Zacuto accessorized cameras being used on the set of TNT's Dallas show.
Lenses are one of the most ancient technologies still in use today. The earliest known lenses were made from polished crystal, often quartz, and date from as early as 700 BC. Technology has advanced greatly since then and the types of accessories for lenses are now virtually unlimited.
Even the earliest photographic and film cameras needed lenses. In the early 1970s, when small format ENG video technology really took off, there was essentially one key lens accessory for serious videographers. It was a 2x wide angle extender for the standard video lens that enabled wide shots with early ENG cameras.
The mainstream ENG lens makers at the time were Canon, Fujinon and Angenieux. Buyers of ENG cameras simply specified their favorite lens for the new video camera, and possibly the extender for about an extra $1,000 or so.
Much has changed over the past 40 years. Today, very high-quality 4K video is made with a wide range of camera devices — including inexpensive smart phones. Lens accessories have expanded so dramatically that they alone can now take up the space of an entire retail store.
Because today’s video quality is so demanding, cinematic accessories — including matte boxes, follow focus rings, zoom and focus cables and a variety of lens attachments — are used to turn basic video gear into the equivalent of fully-outfitted motion picture cameras. Such accessories are even available for iPhones and iPads, enabling them to record broadcast quality video.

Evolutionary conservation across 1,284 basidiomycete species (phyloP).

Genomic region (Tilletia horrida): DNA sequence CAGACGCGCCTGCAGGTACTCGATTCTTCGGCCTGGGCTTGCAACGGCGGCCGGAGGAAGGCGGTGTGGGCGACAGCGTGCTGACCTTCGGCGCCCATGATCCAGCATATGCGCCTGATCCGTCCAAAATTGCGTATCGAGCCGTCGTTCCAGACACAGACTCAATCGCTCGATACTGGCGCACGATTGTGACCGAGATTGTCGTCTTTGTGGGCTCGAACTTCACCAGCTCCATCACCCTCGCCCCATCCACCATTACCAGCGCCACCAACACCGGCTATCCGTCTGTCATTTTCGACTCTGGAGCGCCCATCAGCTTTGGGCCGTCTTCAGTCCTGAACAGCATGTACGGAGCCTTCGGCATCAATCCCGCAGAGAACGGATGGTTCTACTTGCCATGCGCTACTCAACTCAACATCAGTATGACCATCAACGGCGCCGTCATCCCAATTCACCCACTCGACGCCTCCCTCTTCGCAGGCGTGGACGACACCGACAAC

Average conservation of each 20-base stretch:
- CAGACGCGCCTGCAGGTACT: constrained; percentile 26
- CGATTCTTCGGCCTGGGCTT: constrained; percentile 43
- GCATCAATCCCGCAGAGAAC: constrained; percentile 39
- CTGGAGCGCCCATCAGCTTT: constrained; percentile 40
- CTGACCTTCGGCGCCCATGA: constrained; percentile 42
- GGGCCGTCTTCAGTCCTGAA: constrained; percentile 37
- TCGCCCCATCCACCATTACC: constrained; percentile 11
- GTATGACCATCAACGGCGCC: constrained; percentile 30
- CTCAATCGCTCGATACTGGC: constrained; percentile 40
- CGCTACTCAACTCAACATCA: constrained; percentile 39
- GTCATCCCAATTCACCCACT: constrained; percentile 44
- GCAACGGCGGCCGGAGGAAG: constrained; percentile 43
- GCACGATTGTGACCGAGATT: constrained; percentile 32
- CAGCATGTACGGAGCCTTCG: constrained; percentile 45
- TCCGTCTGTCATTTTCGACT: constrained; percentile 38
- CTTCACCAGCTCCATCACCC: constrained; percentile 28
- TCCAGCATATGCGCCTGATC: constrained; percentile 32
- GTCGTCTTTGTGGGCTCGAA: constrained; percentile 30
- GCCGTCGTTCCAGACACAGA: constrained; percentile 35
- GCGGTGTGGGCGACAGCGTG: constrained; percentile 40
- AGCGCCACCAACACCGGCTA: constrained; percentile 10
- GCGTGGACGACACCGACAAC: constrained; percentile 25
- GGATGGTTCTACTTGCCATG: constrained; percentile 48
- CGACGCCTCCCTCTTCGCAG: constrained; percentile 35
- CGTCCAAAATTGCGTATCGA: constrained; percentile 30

Today, the oldest lenses, which used to fit only one camera type, can be adapted to modern cameras — especially DSLR models with very flexible sensors. Lenses ranging from old C-mount primes from the 16mm film era to early ENG lenses can now be adapted to modern DSLR cameras equipped to shoot video. Lens experimentation is rampart to achieve a unique look.
A leader on adapting various types and brands of lenses to the mounts of third party cameras is Metabones. In addition to inexpensive conversion mounts, the Metabones Speed Booster is an optical adapter that allows for a full frame lens to be mounted on APS-C or Micro Four Thirds mirrorless video cameras.
Mounted between a mirrorless camera and a SLR lens, Speed Booster increases maximum aperture by 1 stop (hence its name), increases MTF and makes lens wider by a factor of 0.71x
The speed booster adapter is the opposite of a teleconverter, which spreads out the light leaving the lens so that only the center portion reaches the sensor. The result is the focal length of the lens seems longer (the image is magnified), but at the cost of reducing the amount of light (effective aperture) of the lens.
The Speed Booster compresses the light leaving the lens onto a smaller image circle. This makes the focal length seem shorter and actually increases the amount of light reaching the sensor.
The Metabones booster gives an overall focal length multiplier of around 1.09x, promising a nearly full frame field of view on APS-C sensors. The device increases the lens’s speed by a full stop, turning an F2.8 full frame lens into an F2.0 optic that allows for low light shooting at a lower ISO sensitivity. The device creates a wider-angle, greater aperture lens while retaining resolution and acutance.
The world’s largest maker of camera lenses is Canon. The company makes literally hundreds of lenses that work on both photographic still cameras and video cameras. They range from glass for cinema and large studio cameras to field production cameras used in major sporting events. In 2014, the company celebrated the sale of its 100 millionth autofocus EF series lens, which debuted in 1987.
One of the areas generating the most interest these days are high-definition, 2K and 4K cameras with single Super 35mm-size imagers. These cameras use Canon’s PL or EF-mount motion-picture style lenses, which consist of zoom, compact zoom, cine-servo and prime lenses.